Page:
Legal action delays Barryroe progress

Legal action delays Barryroe progress

Providence Resources’ much-anticipated, multi-well drilling programme at its Barryroe field off the Cork coast has been delayed.

The company has opted to give up its existing site survey permit ahead of reapplying.

The move is a direct result of environmental agency An Taisce’s legal proceedings against the Department of Climate Action and the Environment.

An Taisce is challenging the legality of the Government’s permission to grant approval to Providence subsidiary Exola to conduct a well-site survey ahead of drilling next year. 

That hearing has been postponed until December 10.

Providence had expected to undertake the site survey before the end of this year, but now anticipates work starting in the first quarter of 2019.

The news saw Providence’s share price dive by over 7%, having been down almost 14% earlier in the day.

Providence said it was frustrated with the turn of events, as it had complied with all environmental and planning regulations on its side, but took the decision to delay work in order to avoid further costs and delays.

“While this rescheduling will impact the planned start of the multi-well drilling programme at Barryroe, moving it from the second quarter of 2019 into the third quarter, we believe that it does not materially impact the timing of the overall delivery of the programme,” said Providence chief executive Tony O’Reilly.

Providence announced a multi-well drill plan for Barryroe in the summer, after reaching agreement with a Chinese consortium, headed by Beijing-based investment company APEC Energy, as its long-awaited development partner at Barryroe in March.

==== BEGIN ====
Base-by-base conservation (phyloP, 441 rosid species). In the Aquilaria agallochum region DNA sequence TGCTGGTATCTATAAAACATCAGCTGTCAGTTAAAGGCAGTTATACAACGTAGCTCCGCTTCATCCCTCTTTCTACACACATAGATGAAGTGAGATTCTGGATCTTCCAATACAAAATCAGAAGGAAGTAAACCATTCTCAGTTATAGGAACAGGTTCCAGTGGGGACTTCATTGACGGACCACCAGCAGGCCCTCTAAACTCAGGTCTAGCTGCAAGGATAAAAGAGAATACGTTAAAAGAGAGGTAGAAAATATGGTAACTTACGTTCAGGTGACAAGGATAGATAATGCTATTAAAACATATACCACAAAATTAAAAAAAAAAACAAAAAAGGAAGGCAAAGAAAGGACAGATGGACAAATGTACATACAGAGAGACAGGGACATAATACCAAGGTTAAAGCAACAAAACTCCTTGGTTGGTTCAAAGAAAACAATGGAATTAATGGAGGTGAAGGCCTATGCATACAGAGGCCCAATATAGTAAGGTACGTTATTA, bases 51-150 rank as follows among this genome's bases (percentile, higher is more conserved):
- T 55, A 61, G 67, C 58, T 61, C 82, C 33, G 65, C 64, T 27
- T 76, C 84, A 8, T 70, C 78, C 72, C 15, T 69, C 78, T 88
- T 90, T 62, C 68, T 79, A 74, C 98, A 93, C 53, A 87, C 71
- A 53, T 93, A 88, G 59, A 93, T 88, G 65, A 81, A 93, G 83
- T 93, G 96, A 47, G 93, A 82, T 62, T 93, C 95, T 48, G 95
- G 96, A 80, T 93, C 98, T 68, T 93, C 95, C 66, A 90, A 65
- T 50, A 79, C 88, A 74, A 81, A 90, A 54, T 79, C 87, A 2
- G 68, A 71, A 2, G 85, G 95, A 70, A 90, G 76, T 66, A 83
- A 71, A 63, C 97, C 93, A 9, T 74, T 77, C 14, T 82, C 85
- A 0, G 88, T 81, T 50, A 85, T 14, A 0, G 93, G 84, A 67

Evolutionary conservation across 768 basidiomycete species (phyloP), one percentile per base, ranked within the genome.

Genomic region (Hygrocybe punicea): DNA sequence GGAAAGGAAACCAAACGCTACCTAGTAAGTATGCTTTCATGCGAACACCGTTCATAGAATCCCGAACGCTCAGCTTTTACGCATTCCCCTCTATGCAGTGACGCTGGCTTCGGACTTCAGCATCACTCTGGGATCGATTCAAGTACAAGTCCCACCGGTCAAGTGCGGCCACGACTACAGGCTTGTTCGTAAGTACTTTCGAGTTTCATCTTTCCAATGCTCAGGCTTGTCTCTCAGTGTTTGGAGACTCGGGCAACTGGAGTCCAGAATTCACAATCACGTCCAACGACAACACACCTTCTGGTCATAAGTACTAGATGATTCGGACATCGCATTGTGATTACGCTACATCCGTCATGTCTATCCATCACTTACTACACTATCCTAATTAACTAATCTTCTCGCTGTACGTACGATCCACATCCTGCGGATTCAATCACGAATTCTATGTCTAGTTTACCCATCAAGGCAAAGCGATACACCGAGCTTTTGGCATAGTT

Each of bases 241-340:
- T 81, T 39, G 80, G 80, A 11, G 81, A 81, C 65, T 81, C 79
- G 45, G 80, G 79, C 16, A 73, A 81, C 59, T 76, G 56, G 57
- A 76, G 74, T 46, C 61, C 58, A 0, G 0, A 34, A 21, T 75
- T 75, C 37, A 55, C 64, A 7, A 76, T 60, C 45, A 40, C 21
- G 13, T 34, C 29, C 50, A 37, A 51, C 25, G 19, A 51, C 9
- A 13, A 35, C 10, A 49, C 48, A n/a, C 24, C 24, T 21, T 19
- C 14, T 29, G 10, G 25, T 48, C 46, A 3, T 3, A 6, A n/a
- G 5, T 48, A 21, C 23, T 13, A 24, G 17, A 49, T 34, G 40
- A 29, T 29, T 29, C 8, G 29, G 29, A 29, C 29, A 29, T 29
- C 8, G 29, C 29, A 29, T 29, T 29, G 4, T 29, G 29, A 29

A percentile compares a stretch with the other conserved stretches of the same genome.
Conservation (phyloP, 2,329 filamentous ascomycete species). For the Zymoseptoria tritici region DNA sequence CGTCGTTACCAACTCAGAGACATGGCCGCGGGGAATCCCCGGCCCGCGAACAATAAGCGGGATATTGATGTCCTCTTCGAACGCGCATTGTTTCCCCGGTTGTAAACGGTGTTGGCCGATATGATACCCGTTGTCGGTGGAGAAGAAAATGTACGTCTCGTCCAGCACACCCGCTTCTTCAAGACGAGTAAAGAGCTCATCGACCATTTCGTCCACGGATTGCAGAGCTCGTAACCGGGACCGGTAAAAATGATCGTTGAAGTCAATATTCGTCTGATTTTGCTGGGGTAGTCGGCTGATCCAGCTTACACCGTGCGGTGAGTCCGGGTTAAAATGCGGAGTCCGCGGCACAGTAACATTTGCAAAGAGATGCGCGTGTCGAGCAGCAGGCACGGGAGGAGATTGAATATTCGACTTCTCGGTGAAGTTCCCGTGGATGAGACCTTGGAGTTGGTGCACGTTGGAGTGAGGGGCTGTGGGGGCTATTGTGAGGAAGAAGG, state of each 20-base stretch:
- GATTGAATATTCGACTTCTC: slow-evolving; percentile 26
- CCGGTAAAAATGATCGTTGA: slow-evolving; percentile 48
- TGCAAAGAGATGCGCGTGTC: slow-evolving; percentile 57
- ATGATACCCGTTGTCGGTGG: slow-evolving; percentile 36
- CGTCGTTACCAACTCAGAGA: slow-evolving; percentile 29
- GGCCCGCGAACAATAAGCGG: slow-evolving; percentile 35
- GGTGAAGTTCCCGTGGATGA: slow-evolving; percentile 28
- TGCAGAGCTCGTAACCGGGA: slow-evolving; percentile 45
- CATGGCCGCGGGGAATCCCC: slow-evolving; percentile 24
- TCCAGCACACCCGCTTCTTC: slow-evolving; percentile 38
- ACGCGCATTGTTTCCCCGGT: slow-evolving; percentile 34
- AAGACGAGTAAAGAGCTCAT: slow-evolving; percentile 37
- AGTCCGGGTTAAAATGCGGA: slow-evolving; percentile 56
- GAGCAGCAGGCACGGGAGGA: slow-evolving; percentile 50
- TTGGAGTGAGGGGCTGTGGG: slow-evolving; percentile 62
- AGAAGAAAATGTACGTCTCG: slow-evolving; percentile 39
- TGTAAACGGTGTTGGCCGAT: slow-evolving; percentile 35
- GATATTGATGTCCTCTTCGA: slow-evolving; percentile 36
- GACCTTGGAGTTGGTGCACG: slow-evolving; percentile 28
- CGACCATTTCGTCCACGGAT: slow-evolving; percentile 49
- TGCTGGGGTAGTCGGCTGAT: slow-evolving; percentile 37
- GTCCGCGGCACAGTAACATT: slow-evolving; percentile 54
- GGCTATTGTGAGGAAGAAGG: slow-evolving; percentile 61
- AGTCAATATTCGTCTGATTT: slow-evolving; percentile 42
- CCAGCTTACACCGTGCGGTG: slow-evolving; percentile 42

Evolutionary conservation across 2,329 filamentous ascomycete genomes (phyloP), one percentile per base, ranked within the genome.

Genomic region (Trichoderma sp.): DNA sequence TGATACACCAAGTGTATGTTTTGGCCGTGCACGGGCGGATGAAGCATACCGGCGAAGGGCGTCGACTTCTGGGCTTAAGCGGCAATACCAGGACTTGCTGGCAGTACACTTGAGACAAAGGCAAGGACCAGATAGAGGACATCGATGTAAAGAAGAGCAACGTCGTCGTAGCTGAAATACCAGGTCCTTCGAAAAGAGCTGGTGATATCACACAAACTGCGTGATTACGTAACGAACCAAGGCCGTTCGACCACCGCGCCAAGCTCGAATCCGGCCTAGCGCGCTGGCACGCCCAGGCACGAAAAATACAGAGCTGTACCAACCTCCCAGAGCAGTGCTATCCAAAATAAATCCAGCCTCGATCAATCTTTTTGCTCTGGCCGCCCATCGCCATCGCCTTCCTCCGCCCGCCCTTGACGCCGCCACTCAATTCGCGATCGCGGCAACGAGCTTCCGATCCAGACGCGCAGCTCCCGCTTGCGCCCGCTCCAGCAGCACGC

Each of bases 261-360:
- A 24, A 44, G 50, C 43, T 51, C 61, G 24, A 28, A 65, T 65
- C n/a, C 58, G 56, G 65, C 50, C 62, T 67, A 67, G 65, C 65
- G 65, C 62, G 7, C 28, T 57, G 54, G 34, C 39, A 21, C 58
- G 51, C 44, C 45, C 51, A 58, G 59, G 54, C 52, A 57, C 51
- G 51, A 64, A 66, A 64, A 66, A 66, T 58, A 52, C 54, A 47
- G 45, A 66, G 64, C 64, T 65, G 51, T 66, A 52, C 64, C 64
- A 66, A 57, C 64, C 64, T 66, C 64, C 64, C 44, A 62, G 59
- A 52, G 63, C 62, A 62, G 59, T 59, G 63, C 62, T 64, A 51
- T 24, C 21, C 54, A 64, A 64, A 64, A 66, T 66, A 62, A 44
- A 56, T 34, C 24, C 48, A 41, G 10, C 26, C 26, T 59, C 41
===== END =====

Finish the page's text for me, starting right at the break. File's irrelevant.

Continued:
Elsewhere, Irish-focused explorer Predator Oil and Gas — which is fronted by former Fastnet Oil and Gas boss Paul Griffiths — has been awarded an onshore exploration licence in Morocco. 

Predator floated on the London Stock Exchange earlier this year, raising €1.5m to help develop assets it holds off the coasts of Ireland and Trinidad.

More in this Section

Tech firm Horizon8 picks Cork as Europe HQTech firm Horizon8 picks Cork as Europe HQ

Abbey eyes more Irish work as profits fallAbbey eyes more Irish work as profits fall

Providence shares see bounce on Tony O’Reilly exitProvidence shares see bounce on Tony O’Reilly exit

Legislation to test self-driving cars on Irish roads approvedLegislation to test self-driving cars on Irish roads approved


Lifestyle

This Christmas remember that there is no such thing as cheap food.Buy local: Use your LOAF

As we wait, eager and giddy, a collective shudder of agitated ardor ripples through the theatre, like a Late, Late Toyshow audience when they KNOW Ryan’s going to give them another €150 voucher. Suddenly, a voice booms from the stage. Everyone erupts, whooping and cheering. And that was just for the safety announcement.Everyman's outstanding Jack and the Beanstalk ticks all panto boxes

Every band needs a Bez. In fact, there’s a case to be made that every workplace in the country could do with the Happy Mondays’ vibes man. Somebody to jump up with a pair of maracas and shake up the energy when things begin to flag.Happy Mondays create cheery Tuesday in Cork gig

More From The Irish Examiner